In the debt ceiling melodrama, the President and Tea Party each had political objectives and national interests to serve. Politics won out.
At the outset, the President demanded something his predecessors have not enjoyed—a debt ceiling increase large enough to see him through two years and his reelection campaign, and a greater measure of tax fairness.
With a Republican majority in the House, the President could only hope to achieve one of his goals. The final deal could have attracted centrist majorities in the House and Senate to close tax loopholes enjoyed by big corporations and wealthy Americans, but alas, the President picked his hide.
He will get his furlough from debt ceiling politics until after the 2012 election, and tax justice can wait.
The Tea Party had a choice too—entitlement reforms at the price of closing tax loopholes and a fairer tax structure to generate more revenue. Instead, that caucus, on July 23, balked at a landmark deal crafted by Speaker Boehner and President Obama that would have addressed both entitlements and the tax fairness.
That mega-deal would have changed the course of budget politics for the better for a decade but instead Tea Party Congressmen bowed to their base instincts. Now, they can boast to constituents they won spending cuts without succumbing to Democrats’ pleas for higher taxes.
Nowhere, did I hear the politicians—of either stripe—address the genuine nature of the deficit problem. The American private sector may be the most efficient on the planet, but the U.S. federal government is woefully uncompetitive.
Compared to other large prosperous democracies, like Germany and Japan, Americans have reasonable expectations of their federal government—effective law enforcement, protection from abusive business practices, a well functioning infrastructure to support commerce, a reasonable measure of income security in these uncertain times, a minimum standard of health care for all citizens, and a dignified retirement.
The problem Americans face is that they pay so much more than citizens in other countries to get comparable benefits—hence, Washington has budget deficits that no amount of tax increases can erase.
Over the last four years, federal spending has swelled an additional $1.1 trillion, when inflation required only $200 billion, and the budget deficit jumped ten-fold to $1.6 trillion. Consequently, now the federal government simply costs more than the economy can bear.
To point: increasing everyone’s taxes 50 percent would still leave an annual deficit of nearly $1 trillion.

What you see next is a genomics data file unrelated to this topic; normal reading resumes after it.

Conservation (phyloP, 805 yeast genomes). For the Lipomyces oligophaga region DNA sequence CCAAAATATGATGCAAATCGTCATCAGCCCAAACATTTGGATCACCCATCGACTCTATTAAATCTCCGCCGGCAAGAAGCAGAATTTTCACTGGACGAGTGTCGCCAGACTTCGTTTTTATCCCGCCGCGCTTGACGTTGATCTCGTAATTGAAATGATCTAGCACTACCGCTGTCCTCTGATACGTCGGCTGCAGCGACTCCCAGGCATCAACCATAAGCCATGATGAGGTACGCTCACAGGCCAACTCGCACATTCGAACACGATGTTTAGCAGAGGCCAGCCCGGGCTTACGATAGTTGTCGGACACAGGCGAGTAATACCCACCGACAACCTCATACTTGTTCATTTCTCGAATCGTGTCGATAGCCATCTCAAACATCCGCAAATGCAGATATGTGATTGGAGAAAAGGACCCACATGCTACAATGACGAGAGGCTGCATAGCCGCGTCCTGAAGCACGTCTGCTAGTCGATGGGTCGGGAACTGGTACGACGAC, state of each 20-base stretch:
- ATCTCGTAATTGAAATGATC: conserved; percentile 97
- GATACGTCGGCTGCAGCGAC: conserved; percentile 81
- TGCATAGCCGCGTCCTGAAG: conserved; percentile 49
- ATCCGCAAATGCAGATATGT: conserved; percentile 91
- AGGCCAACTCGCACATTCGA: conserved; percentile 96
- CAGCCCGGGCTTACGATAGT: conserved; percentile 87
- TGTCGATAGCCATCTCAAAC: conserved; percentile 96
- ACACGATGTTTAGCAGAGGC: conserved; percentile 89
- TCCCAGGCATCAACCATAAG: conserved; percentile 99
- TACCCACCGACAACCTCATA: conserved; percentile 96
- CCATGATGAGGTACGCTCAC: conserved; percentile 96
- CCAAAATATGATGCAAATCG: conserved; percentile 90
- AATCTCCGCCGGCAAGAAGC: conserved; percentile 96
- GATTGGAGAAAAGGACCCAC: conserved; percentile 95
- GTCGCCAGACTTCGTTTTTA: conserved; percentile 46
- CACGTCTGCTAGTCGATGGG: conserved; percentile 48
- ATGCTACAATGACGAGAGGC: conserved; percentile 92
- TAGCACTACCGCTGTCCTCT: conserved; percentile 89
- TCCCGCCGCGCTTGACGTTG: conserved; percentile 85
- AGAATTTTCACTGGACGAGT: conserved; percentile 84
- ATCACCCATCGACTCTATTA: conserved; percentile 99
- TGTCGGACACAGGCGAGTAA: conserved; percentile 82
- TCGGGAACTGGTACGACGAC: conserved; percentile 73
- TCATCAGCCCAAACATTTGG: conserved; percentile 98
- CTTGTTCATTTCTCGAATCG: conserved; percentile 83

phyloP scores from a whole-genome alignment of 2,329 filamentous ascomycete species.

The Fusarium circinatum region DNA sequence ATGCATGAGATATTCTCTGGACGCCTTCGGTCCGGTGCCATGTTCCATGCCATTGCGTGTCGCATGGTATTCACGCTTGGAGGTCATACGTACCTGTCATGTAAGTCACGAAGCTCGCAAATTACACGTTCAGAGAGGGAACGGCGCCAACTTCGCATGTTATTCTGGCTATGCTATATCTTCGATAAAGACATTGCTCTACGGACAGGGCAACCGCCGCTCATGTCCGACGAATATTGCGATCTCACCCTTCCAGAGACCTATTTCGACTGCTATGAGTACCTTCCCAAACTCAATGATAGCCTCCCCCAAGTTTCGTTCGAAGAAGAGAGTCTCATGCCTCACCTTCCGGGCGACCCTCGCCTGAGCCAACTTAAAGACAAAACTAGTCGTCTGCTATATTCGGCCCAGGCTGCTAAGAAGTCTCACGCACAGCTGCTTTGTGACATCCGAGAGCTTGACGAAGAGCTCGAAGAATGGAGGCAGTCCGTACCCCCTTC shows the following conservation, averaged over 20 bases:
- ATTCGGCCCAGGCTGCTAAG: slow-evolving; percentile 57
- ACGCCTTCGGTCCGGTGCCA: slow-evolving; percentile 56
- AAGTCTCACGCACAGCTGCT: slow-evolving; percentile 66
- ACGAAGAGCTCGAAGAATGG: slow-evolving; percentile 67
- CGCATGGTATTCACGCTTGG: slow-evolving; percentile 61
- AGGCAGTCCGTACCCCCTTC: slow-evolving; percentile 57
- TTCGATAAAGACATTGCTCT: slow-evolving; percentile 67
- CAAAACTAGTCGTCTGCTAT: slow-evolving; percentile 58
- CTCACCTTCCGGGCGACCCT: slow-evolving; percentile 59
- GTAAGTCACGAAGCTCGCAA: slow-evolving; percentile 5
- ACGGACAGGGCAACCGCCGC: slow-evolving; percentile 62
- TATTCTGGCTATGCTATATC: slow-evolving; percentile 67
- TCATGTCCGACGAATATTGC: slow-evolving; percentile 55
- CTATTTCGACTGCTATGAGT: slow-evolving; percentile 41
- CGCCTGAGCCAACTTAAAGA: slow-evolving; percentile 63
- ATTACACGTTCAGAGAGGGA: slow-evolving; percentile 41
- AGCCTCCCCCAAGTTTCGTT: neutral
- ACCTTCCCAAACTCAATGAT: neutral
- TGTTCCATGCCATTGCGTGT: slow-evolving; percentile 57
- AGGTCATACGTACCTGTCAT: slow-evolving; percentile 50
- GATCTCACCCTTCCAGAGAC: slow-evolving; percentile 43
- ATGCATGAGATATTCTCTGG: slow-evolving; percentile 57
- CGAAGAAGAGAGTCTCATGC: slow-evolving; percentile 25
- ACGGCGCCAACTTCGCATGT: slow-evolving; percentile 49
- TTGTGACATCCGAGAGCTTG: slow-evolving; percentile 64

The deficit reduction compromise reached by the President and Congressional Republicans makes spending cuts of about $900 billion over ten years ($90 billion a year) across all areas of government except the two areas creating the biggest problems—Social Security and accelerating Medicare and Medicaid costs. The deal establishes yet another blue ribbon panel of senators and representatives to find another $1.5 trillion ($150 billion a year), mostly in those two problem areas.
If successful, the federal government would still be left with annual deficits much greater than $1 trillion a year—more than increased taxes can erase and certainly big enough to ensure a downgrade by credit rating agencies.
The panel will play some quick tricks with Social Security, like lowering the inflation formula, even though the current formula shorts grandma on annual adjustments to Social Security.
The panel will shift some health care costs onto the states, employers and the well-to-do elderly. That only will accelerate health care price increases by expanding the market drug companies—and other health care monopolists—can bludgeon.
Social Security will never be fixed until President Obama steps up to the podium, stops denying the retirement programs’ impact on future budgets, and tells Americans, “we are living longer so we will have to work longer, otherwise the system will go bust and not be there for our kids.”
Don’t hold your breath waiting for that act of courage.
Americans spend 19 percent of GDP on health care, while the Germans and Dutch, with private systems and similar outcomes to the United States, spend 12 percent. Americans can’t hope to compete and create jobs if businesses must pay so much more in premiums and taxes to finance employee health care benefits.
The difference between the U.S. and those European systems—Europeans better manage the drug patent system, don’t let drug company and insurance company executives skim enough health care dollars to live like pre-revolutionary French aristocrats, and don’t let hospitals overstaff with the marginal competent clerks, technicians and overspecialized professionals—you have to spend a few days in one of those places to fully comprehend.
This week the President and the Tea Party got their victories but Americans will remain besieged by slow growth, high unemployment, stagnant wages, and a government too expensive for its citizens to bear.
It reminds a lot of the old Soviet Union—which if you will remember, quit the business of governing when it ran out of money.
Peter Morici is a professor at the Smith School of Business, University of Maryland, and former Chief Economist at the U.S. International Trade Commission.